Youth at the heart of Prince Mohammed bin Salman's Silicon Valley visit

There is valuable prominence for Saudi Arabia in having closer ties with major US technology companies

Dr. Theodore Karasik

Published: Updated:

There is valuable prominence for Saudi Arabia in having closer ties with major US technology companies. Facebook, Google, Oracle, Intel, IBM, Apple, Adobe, Cisco and others are all in Silicon Valley. NASA and a large number of academic centers specializing in technology are also present in Northern California.

Days before the California trip by Deputy Crown Prince Mohammed bin Salman, Saudi Foreign Minister Adel Al-Jubeir said: “The deputy crown prince plans to benefit from the latest discoveries present in Silicon Valley, and to speak with a number of CEOs to use their discoveries in implementing Saudi Vision 2030.” Jubeir’s comment goes to the heart of Prince Mohammed’s visit to the US west coast.

Saudi youths

By meeting tech companies, the prince is the kingdom’s “first marketer” by attracting investment capital and seeking a diversification of sources of income in a concrete and quick manner. His visit to Northern California is proving that technology requirements that target youths are key to Saudi Arabia’s ambitious reforms. Some announcements have come out of San Francisco, while others are expected soon.

In order to realize Saudi Vision 2030, Silicon Valley technology offers the kingdom a number of platforms and remedies to not only help push the National Transformation Program (NTP) along, but also to make tech-savvy Saudi youths a part of the effort.

Specifically, the kingdom wants to establish a high-tech sector as part of the Vision 2030 economic diversification strategy. Prince Mohammed seeks to establish “a Saudi society of IT technicians” by enlisting the help of experts from US technology companies.

The point is to corral the potential talent of Saudi youths, who are some of the most impressive users of social media in the world, and give them employment. Innovation from Saudi Arabia will be the mantra

According to Vision 2030, technology will increase Saudi investments in, and lead to, the digital economy. The kingdom already has a strong information and communications technology sector that created 60,000 jobs. Saudi social media is renowned for its connectivity.


The kingdom’s partnership with Silicon Valley’s private sector aims to develop the telecommunications and IT infrastructure, especially high-speed broadband. The kingdom’s specific goal is to exceed 90 percent housing coverage in densely populated cities, and 66 percent in other urban zones. The Saudis also intend to support local investments in the telecommunications and IT sectors through agreements with Silicon Valley companies.

The kingdom seeks to increase Saudi employee skills and development through strategic alliances and partnership between industry leaders and academia to focus on boosting cloud computing, virtualization and 3-D printing. Other notable efforts in Saudi Arabia’s future include perhaps advanced e-solutions, cyber-security and utilization of Big Data.

The objective is to create a qualified workforce capable of helping the kingdom achieve its 2030 goal with sustainable growth for years to come. Clearly, Prince Mohammed’s technology effort in San Francisco is about Saudi youth, and ultimately future generations.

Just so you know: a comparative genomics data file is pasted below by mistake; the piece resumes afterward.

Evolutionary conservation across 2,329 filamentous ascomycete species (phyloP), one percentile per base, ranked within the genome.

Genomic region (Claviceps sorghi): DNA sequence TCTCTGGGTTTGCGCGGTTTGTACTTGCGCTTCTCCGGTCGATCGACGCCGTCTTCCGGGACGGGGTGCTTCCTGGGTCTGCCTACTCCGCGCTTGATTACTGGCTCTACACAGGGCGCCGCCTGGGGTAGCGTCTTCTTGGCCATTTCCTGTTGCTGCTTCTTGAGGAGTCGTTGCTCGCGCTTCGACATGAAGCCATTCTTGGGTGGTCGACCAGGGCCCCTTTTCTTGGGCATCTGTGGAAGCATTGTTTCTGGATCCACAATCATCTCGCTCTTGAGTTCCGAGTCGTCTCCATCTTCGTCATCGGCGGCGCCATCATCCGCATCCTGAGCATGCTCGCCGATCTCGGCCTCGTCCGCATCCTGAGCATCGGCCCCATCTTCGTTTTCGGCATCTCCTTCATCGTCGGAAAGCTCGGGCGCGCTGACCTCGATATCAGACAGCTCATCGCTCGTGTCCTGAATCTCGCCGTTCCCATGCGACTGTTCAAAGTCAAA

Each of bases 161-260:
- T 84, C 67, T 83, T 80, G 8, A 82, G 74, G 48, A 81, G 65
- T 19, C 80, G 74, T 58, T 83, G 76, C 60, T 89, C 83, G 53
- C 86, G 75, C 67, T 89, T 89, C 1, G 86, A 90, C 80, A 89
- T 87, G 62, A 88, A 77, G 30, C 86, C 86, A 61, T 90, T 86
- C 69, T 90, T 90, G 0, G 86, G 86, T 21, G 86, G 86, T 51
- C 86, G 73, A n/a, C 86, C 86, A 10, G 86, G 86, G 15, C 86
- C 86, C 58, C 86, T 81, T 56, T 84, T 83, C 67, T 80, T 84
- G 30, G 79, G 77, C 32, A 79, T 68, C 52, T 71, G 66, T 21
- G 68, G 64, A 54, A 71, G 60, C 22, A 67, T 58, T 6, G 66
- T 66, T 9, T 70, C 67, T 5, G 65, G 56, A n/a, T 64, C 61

Prince Mohammed’s visit to Northern California is proving that technology requirements that target youths are key to Saudi Arabia’s ambitious reforms

Dr. Theodore Karasik

Education platforms based on innovative approaches are also noteworthy. The Khan Academy, supported by Bill Gates, is an example of a quick educational learning platform for Saudi youths, as demonstrated by Prince Mohammed’s meeting with the Khan Academy’s founder.

Here, a ready-made package of educational video lectures serves as an example of complimentary methods of education besides Saudi universities, and private technical and vocational institutions. This type of education is to fill gaps quickly in the emerging NTP workforce.

It is worth mentioning entertainment, given that technology is a prime driver of content delivery. The prince’s meeting with Six Flags CEO John Duffey is a strong signal that unique entertainment facilities will be built in the kingdom, designed for families and children.

Duffey said: “We share Saudi Arabia’s vision of bringing entertainment to the country. We share the same vision with… Prince Mohammed… and are prepared to providing multiple options in a bid to translate that vision into reality.”

Under Vision 2030, Saudi Arabia is planning to provide “land suitable for cultural and entertainment projects. Talented writers, authors and directors will be supported.” Those future products will be targeting Saudi youths.

Prince Mohammed’s San Francisco visit targeted key components to achieve Vision 2030 by focusing on how technology plays a key role in the kingdom’s future. Youth calculates into that future based on a foundation for innovation in Saudi Arabia, with the help of US technology giants. In the future, the bond between Silicon Valley and the kingdom will only grow more robust with youthful Saudi vigor.
Dr. Theodore Karasik is a Gulf-based analyst of regional geo-political affairs. He received his Ph.D in History from UCLA in Los Angeles, California in four fields: Middle East, Russia, Caucasus, and a specialized sub-field in Cultural Anthropology focusing on tribes and clans. He tweets @tkarasik

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